Learning the correct placement of two microphones on a guitar amplifier is easier than you think. In this video, Grammy award-winning recording engineer, Steve Lamm, will show you some simple tricks to experiment with for optimal results.
Why Two Mics on a Guitar Amplifier?
To begin, you might be asking yourself why are two mics better than one on a guitar amp? The reason is simple. You can achieve an overall richer tonal range using this method. This is due to capturing two areas of the speaker that have subtly different outputs, which results in a combination of blended sounds you would not have achieved otherwise.
Combining Two Microphones
Firstly, when you place two microphones in front of the guitar cabinet, try using a modified stereo micing technique called X/Y. Instead of using a true X/Y position, where the microphones are at a 90-degree angle, it is best to change it up slightly. There is some room for play here and still have the phase be right on, because the diaphragm of the mics are so close together and the sound is arriving at them at the same time. Thus, your phase will be optimal.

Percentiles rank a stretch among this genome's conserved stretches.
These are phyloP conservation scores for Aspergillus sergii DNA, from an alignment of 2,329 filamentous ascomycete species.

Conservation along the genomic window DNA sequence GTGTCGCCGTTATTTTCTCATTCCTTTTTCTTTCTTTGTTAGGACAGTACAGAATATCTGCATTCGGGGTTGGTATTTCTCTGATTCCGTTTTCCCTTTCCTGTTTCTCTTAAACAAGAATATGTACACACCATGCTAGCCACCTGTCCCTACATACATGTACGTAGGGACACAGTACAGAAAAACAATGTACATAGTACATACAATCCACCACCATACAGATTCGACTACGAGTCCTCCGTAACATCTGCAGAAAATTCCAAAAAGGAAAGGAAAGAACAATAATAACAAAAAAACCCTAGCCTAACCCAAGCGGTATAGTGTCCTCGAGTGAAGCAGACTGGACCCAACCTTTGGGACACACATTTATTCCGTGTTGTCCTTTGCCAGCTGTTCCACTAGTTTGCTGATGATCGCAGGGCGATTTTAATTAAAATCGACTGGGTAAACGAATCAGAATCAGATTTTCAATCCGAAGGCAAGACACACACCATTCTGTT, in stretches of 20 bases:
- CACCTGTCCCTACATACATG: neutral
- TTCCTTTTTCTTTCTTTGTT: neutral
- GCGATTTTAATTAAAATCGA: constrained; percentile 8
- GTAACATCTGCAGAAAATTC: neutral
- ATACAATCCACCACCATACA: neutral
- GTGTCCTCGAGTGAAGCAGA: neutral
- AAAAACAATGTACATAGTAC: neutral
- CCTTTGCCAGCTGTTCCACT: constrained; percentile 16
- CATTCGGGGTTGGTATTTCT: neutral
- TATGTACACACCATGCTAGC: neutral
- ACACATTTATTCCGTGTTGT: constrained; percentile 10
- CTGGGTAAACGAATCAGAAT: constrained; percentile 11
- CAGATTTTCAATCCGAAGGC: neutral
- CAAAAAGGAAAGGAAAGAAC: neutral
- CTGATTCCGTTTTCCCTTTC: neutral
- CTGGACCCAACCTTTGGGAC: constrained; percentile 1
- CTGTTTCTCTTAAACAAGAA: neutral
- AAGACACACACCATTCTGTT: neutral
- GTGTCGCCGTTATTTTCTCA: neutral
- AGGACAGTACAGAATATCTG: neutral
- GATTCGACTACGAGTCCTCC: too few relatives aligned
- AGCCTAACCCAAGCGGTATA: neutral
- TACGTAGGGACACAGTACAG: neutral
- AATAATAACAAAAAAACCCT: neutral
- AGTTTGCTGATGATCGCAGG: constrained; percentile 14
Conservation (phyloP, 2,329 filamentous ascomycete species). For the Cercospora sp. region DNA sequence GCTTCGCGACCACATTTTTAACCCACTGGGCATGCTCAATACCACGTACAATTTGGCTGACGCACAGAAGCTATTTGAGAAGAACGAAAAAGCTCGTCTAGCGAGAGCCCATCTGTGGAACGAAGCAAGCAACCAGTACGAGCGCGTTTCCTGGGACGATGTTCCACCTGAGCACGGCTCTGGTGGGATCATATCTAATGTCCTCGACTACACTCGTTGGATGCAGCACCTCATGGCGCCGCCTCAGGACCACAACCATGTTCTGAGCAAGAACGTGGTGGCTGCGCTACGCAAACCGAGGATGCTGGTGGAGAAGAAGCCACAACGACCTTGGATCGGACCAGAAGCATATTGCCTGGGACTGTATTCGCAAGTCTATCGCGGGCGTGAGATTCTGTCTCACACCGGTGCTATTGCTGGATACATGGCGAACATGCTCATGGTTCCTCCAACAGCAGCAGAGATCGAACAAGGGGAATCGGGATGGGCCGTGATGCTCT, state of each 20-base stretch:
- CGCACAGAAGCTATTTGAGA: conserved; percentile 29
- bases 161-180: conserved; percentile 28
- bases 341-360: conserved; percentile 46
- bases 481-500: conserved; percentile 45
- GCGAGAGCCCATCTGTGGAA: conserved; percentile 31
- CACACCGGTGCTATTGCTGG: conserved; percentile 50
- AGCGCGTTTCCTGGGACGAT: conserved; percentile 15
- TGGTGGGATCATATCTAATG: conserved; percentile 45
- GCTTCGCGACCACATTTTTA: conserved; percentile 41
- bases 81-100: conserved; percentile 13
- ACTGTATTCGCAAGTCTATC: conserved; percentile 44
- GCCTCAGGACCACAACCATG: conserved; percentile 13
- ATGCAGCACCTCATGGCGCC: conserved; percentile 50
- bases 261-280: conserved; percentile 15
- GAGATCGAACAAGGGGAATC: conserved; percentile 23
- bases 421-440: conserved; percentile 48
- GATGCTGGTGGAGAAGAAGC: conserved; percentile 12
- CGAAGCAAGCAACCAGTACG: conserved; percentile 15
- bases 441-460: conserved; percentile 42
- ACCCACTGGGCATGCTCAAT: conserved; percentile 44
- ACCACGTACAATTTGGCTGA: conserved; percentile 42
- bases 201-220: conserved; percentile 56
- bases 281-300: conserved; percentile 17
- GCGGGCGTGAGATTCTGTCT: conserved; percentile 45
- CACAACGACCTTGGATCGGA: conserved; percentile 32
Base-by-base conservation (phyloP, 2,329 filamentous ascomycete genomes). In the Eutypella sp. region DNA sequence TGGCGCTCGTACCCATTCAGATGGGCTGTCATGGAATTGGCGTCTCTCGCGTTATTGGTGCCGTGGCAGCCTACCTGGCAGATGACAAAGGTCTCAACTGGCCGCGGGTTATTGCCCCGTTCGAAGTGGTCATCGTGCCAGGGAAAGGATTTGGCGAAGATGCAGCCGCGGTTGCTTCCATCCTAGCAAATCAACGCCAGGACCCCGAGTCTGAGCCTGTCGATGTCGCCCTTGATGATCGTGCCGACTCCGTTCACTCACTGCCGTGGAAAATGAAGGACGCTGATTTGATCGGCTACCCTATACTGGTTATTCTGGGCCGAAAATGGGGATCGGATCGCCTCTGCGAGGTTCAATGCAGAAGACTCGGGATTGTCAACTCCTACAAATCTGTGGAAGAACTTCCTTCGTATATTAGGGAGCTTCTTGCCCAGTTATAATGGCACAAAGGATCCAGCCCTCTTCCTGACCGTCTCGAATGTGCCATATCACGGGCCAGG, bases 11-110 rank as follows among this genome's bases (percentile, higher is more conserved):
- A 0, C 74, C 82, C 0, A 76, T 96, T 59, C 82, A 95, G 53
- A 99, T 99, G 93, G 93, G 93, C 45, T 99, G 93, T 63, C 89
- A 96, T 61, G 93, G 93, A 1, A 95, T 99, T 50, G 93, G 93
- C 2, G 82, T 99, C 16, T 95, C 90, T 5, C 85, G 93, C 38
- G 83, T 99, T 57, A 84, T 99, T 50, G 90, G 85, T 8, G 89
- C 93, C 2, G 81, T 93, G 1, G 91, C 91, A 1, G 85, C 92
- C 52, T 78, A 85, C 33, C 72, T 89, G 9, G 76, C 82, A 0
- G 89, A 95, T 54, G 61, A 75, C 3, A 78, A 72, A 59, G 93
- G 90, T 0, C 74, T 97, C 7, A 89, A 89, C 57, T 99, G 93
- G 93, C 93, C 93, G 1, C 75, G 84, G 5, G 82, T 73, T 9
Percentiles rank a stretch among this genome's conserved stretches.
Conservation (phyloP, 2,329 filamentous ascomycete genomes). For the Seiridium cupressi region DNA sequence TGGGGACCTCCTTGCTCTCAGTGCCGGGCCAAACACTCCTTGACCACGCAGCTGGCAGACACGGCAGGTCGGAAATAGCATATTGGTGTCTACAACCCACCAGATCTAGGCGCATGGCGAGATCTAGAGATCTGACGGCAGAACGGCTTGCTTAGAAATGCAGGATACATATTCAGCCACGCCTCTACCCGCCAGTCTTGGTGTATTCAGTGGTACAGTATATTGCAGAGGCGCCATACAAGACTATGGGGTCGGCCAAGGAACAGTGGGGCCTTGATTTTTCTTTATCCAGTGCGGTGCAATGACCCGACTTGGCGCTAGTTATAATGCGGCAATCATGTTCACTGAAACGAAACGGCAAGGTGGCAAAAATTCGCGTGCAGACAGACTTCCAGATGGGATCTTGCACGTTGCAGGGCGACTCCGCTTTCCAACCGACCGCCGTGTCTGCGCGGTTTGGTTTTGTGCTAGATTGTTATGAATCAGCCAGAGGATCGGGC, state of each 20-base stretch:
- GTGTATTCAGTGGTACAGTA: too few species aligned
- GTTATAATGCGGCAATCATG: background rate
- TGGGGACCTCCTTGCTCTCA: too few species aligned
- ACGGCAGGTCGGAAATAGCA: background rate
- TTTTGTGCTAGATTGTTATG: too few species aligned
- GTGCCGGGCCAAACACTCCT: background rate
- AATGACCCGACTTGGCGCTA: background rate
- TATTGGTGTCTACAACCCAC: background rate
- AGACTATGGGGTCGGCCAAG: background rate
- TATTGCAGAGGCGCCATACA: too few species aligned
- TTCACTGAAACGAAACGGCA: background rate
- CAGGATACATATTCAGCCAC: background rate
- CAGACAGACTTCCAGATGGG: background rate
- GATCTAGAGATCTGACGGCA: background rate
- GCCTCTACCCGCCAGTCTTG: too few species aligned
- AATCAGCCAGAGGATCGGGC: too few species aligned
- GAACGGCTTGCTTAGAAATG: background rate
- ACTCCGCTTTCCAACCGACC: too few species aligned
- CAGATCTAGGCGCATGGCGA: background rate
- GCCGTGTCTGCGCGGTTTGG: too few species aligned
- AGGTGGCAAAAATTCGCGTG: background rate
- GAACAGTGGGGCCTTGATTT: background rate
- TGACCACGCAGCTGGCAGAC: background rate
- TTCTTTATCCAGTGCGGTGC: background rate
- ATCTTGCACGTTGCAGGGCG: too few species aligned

Second, try placing one mic in the center over the round piece of the dust cover—then another one off axis. You can move them either to the right or to the left of the center of the speaker. The sound differential result will be obvious—the closer to the center, the brighter; the farther from the center, the darker.
Third, for another interesting affect, take the second microphone and move it farther away from the first one. There won’t be any negative consequences as far as phase relationships are concerned. The mics just need to stay the same relative distance to each other from the speaker.
Try these tips and techniques and remember, experimentation is key.